Survival in Auschwitz: The Nazi Assault on Humanity

Synopsis

I was captured by the Fascist Militia on December 13, 1943. I was twenty-four, with little wisdom, no experience, and a decided tendency--encouraged by the life of segregation forced on me for the previous four years by the racial laws-- to live in an unrealistic world of my own, a world inhabited by civilized Cartesian phantoms, by sincere male and bloodless female friendships. I cultivated a moderate and abstract sense of rebellion.

It had been by no means easy to flee into the mountains and to help set up what, both in my opinion and in that of friends little more experienced than myself, should have become a partisan band affiliated with the Resistance movement Justice and Liberty. Contacts, arms, money and the experience needed to acquire them were all missing. We lacked capable men, and instead we were swamped by a deluge of outcasts, in good or bad faith, who came from the plain in search of a non-existent military or political organization, of arms, or merely of protection, a hiding place, a fire, a pair of shoes.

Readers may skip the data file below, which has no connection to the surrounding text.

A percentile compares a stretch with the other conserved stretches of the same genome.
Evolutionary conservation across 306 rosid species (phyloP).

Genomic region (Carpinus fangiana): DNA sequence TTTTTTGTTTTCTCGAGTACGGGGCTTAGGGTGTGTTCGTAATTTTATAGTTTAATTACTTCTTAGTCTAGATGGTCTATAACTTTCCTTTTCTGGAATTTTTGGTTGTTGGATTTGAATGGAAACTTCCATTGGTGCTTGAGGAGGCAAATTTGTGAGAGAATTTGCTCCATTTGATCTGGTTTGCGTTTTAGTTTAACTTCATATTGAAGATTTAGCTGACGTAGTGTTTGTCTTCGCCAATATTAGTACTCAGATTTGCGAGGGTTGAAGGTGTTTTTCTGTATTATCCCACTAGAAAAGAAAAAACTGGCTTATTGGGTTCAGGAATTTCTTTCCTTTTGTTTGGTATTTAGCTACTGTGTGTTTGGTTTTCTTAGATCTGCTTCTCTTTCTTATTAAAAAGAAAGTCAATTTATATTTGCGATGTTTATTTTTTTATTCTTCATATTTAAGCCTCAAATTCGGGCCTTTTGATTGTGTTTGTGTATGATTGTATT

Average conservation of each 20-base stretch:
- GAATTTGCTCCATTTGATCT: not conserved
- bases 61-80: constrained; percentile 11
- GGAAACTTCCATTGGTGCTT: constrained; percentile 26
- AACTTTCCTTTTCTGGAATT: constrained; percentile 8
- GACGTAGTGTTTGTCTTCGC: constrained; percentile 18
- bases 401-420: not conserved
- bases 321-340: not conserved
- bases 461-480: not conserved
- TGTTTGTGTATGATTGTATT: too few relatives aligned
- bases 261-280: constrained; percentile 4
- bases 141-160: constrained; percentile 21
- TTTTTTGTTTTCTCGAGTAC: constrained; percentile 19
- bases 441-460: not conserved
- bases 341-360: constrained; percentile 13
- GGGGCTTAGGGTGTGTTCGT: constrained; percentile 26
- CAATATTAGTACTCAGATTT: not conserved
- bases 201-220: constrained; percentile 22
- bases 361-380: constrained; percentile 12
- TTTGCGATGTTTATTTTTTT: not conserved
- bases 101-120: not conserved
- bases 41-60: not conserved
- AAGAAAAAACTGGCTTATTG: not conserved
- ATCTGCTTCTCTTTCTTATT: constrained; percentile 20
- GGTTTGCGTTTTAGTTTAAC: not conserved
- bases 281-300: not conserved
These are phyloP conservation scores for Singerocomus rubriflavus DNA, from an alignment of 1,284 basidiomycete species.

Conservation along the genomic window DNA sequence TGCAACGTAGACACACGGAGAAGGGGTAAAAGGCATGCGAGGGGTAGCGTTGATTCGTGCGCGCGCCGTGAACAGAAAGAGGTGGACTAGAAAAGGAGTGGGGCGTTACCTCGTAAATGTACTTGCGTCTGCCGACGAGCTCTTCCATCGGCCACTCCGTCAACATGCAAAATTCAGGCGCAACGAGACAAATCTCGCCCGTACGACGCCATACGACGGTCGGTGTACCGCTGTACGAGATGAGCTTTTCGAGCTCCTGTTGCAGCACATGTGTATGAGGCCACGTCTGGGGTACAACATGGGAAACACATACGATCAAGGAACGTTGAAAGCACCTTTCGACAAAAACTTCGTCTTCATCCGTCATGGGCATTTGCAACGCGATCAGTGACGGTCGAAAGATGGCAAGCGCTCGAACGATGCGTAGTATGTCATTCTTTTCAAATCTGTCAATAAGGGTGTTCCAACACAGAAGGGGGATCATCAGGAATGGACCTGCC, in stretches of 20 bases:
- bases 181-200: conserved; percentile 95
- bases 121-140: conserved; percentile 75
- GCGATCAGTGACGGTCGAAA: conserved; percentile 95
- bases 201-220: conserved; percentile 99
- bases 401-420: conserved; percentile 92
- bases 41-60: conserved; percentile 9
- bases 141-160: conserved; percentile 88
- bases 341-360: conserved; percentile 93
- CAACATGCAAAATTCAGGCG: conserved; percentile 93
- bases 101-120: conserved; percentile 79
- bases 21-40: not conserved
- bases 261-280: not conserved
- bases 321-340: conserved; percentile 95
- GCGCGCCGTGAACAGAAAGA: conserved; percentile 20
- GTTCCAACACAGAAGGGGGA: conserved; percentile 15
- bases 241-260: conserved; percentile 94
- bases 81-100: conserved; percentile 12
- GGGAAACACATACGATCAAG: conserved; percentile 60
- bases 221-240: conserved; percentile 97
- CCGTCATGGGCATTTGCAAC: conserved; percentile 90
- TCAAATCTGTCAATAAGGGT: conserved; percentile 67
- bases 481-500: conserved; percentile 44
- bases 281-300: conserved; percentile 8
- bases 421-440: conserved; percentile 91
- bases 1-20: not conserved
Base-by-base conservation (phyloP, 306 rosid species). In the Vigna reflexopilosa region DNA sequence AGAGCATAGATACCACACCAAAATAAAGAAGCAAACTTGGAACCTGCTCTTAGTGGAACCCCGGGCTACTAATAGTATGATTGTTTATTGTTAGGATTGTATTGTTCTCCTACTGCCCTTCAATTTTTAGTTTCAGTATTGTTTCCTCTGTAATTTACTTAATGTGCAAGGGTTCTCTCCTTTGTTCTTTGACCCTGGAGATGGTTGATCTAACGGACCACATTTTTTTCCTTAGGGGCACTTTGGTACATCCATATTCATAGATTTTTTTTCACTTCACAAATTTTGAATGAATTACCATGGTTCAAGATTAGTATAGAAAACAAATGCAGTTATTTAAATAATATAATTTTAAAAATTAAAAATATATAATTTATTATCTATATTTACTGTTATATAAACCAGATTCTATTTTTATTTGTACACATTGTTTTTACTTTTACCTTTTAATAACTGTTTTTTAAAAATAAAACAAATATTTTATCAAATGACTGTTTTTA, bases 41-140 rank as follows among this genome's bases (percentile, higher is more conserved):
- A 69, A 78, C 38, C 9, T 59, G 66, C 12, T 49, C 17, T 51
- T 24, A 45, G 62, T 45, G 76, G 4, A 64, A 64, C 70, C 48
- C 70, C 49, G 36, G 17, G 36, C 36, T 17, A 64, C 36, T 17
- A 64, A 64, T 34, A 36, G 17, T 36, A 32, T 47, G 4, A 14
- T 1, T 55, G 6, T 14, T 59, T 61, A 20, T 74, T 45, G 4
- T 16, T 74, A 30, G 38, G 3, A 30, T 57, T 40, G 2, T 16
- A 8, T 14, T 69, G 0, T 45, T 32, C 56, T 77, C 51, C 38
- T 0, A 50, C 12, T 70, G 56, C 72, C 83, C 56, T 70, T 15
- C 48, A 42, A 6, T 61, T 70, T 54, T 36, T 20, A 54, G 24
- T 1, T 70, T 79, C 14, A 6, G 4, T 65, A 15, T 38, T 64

At that time I had not yet been taught the doctrine I was later to learn so hurriedly in the Lager: that man is bound to pursue his own ends by all possible means, while he who errs but once pays dearly. So that I can only consider the following sequence of events justified. Three Fascist Militia companies, which had set out in the night to surprise a much...

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